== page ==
3) What book made an impact on you when you were growing up?
It will have to be a book like Things Fall Apart. The impact it made on me was not something that happened consciously. Achebe is a master storyteller. If one looks away from the page, one can literally see the drama unfolding so vividly. I have various editions of Things Fall Apart.

4)   What is your favourite reading place?
I read mostly in my study. I also travel read. I used to love watching movies when I fly but over the years I have lost interest in watching movies.
Now, I read books. I serial read, I am often known to be reading three books at the same time.

5) What book did you never finish reading?
Once  I start a book, I try very hard to get through it. There was a book that I had to read. The author felt he was the best creation of God. Everything went right because he was there. I was totally put off by the book, but I finished it. It’s not a book I will go back to.

6) What book have you read which you thought wow! I could have written that book?
Whatever I was reading after an American Presidential election. Americans are brilliant at  turning out books. There were many books about how Mick Rooney was prepared for the Presidential debate. I have read the one on John Mc Cain and how they picked Sarah Palin.
As a communicator myself, I enjoyed the prep for presidential debates. The structure, the messages. You see where they are talking to a presidential candidate as though he were a schoolboy.
Also a book you recently gave me Talk Like Ted. My word, that’s something I can teach. To teach people to talk with passion.
The description of entrepreneurial passion in the book is something I took away.
“Entrepreneurial passion is a positive intense feeling that you experience about something that is profoundly meaningful to you as an individual”.

The Clifton Chronicles by Jeffrey Archer. I stumbled on this book in a store in California and bought it. When my son was expecting his own son, we all gathered around waiting for the arrival of the baby so I invited my in-law for a walk. We went into Barnes and Nobles and I found the 2nd volume then I bought the 3rd and 4th one. Suspenseful!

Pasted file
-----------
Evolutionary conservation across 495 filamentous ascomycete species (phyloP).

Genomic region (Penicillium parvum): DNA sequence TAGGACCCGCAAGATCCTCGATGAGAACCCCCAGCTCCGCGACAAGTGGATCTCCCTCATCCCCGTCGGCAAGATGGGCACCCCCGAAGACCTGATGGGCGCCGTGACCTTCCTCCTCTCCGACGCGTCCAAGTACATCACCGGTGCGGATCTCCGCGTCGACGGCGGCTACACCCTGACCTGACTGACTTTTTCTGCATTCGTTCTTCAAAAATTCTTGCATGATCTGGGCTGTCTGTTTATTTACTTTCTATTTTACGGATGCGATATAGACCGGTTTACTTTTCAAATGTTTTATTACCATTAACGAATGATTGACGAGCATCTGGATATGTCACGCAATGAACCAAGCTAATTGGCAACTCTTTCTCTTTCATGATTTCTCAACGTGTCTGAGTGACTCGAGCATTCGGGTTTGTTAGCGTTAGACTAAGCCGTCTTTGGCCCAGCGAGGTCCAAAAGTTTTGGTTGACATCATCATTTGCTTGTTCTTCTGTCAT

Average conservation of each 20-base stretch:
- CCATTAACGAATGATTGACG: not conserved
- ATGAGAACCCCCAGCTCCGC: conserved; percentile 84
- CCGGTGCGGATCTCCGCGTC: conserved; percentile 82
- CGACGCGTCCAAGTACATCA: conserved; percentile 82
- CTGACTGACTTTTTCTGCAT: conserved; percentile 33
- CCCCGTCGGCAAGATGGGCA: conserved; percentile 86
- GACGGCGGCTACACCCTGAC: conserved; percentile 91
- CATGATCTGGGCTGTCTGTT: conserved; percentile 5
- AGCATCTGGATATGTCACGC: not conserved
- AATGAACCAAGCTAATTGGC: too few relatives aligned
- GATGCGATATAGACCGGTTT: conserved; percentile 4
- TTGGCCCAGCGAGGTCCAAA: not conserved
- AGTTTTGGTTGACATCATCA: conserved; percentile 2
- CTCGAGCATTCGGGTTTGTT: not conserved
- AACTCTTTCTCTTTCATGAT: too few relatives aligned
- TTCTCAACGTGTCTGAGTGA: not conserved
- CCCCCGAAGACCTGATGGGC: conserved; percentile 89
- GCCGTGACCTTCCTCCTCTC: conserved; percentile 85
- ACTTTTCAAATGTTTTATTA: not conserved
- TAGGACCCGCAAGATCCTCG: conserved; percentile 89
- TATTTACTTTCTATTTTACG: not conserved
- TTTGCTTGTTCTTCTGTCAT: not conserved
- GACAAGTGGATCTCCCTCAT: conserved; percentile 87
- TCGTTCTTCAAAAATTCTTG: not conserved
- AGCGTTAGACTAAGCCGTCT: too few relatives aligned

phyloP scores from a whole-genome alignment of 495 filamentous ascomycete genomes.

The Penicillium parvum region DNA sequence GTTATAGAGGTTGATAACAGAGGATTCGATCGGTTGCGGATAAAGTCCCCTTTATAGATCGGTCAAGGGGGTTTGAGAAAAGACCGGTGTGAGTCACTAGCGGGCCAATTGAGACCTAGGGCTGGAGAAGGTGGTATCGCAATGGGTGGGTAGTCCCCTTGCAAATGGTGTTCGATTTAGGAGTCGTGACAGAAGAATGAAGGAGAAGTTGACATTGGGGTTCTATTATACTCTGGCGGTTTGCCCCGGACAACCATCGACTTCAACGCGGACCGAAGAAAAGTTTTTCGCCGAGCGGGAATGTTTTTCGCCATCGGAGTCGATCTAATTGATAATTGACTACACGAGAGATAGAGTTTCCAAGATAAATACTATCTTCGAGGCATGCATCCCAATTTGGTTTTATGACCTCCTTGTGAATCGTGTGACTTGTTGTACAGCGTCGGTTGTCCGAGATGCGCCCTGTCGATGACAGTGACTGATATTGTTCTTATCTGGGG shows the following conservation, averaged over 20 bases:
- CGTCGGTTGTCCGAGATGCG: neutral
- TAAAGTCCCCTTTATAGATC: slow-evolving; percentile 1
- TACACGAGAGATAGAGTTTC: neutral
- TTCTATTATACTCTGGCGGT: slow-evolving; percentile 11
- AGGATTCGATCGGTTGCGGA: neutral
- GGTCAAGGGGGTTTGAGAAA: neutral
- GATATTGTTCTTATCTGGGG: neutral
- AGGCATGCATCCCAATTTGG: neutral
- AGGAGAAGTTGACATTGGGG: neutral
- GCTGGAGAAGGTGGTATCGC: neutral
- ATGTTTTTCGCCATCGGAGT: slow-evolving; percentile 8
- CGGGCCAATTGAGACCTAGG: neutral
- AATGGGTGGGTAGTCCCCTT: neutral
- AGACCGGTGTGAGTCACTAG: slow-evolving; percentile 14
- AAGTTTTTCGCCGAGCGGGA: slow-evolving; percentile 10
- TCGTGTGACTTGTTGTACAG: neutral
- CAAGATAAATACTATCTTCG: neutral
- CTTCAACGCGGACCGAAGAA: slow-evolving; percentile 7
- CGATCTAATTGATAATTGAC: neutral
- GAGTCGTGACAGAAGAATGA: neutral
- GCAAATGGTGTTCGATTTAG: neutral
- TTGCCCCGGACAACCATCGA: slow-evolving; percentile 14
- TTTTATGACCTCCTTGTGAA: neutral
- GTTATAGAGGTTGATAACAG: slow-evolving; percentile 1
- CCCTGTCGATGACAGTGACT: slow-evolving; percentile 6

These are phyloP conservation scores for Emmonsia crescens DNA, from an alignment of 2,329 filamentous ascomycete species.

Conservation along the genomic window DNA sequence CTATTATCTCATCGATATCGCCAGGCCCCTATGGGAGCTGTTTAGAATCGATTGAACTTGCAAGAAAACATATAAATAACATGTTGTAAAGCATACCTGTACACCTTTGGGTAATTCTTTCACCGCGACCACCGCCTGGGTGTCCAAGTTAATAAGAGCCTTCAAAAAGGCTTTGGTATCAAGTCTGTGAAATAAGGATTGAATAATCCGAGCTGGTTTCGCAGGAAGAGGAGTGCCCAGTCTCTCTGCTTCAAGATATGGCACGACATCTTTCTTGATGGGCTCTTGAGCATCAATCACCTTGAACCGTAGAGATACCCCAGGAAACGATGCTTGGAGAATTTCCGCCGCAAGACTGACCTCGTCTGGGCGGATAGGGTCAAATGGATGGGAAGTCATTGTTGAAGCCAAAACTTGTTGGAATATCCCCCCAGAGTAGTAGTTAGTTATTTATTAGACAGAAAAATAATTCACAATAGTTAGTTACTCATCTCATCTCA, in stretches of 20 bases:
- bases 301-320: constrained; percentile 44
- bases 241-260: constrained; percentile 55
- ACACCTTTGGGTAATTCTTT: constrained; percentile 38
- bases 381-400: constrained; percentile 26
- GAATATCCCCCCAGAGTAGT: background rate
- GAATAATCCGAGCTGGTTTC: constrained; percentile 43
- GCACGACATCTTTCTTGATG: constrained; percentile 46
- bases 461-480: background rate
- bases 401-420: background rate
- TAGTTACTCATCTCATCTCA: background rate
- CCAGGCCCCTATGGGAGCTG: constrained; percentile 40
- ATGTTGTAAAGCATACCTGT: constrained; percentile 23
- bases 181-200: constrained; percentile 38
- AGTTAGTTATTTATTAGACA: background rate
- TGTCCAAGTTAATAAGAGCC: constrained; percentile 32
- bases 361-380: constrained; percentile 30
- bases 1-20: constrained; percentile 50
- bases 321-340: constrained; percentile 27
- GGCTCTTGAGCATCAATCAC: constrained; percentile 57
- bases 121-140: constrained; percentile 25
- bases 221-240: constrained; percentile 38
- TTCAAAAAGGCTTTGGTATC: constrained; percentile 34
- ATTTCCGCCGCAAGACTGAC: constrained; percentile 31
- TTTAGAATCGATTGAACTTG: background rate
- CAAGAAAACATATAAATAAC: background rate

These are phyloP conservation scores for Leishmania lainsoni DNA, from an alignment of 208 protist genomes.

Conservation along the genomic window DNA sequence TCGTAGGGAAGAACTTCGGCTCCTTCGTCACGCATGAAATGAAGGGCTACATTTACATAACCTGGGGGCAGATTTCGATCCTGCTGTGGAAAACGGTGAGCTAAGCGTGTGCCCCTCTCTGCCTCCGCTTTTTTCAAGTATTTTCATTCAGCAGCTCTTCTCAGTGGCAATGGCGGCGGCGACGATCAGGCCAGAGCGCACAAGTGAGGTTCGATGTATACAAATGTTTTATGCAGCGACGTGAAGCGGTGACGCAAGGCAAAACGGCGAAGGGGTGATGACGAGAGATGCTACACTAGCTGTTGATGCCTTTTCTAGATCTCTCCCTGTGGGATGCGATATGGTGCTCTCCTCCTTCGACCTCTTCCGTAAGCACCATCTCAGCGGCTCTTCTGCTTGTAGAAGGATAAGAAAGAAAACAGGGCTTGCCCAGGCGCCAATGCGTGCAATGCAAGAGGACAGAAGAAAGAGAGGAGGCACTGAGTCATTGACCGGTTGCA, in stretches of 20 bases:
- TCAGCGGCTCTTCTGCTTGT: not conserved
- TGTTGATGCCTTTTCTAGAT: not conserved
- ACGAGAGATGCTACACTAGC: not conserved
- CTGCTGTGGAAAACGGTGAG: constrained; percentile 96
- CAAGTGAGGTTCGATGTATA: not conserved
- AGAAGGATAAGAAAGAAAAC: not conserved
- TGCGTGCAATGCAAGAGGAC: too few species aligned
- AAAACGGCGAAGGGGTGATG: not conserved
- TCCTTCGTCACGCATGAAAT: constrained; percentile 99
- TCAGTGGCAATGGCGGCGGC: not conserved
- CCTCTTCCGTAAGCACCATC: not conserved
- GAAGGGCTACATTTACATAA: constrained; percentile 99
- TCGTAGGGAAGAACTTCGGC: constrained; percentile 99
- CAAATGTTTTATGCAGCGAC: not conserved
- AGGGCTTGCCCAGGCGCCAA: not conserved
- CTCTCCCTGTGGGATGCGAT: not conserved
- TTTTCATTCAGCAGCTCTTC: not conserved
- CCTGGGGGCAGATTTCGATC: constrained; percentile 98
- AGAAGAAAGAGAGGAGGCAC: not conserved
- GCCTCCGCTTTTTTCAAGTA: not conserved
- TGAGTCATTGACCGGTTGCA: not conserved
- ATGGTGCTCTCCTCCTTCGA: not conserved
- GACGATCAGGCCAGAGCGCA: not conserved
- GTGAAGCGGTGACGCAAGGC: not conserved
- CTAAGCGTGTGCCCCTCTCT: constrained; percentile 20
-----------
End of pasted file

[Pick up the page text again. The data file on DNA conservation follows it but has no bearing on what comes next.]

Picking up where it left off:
John Grisham’s books are legal thrillers. The other day on my way back from a trip, I was on the plane with the INEC chairman Professor Attahiru Jega and he was reading a Grisham. I thought to myself, this is a reading soul mate.
Segun Adeniyi’s Power, Politics and Death– An incredible book I was amazed that an individual can have the amount of influence he had in decision making at the highest level. I believe President Yar’Adua must have had a lot of respect for him.
Any books on American Politics. The Americans commit their political experience to books. I have read Bill Clinton, George W. Bush, Condoleezza Rice. These books help you understand leadership and decision making processes. I have also read Obafemi Awolowo and I have read Ghandhi. Ghandi is one of the few books I have in Paperback because I could not leave it. Great narrative about the life of an exceptional individual.

Wole Soyinka: You Must set Forth at Dawn. I got someone to get me the hardcover. Then I went to a congressional hearing for Africa in Washington DC and was Africa’s representative for Chevron at the time. I saw Professor Soyinka. But I did not have the book so I went up to him to autograph a piece of paper for me for the book telling him I had a copy at home and hoping he would believe me, he did.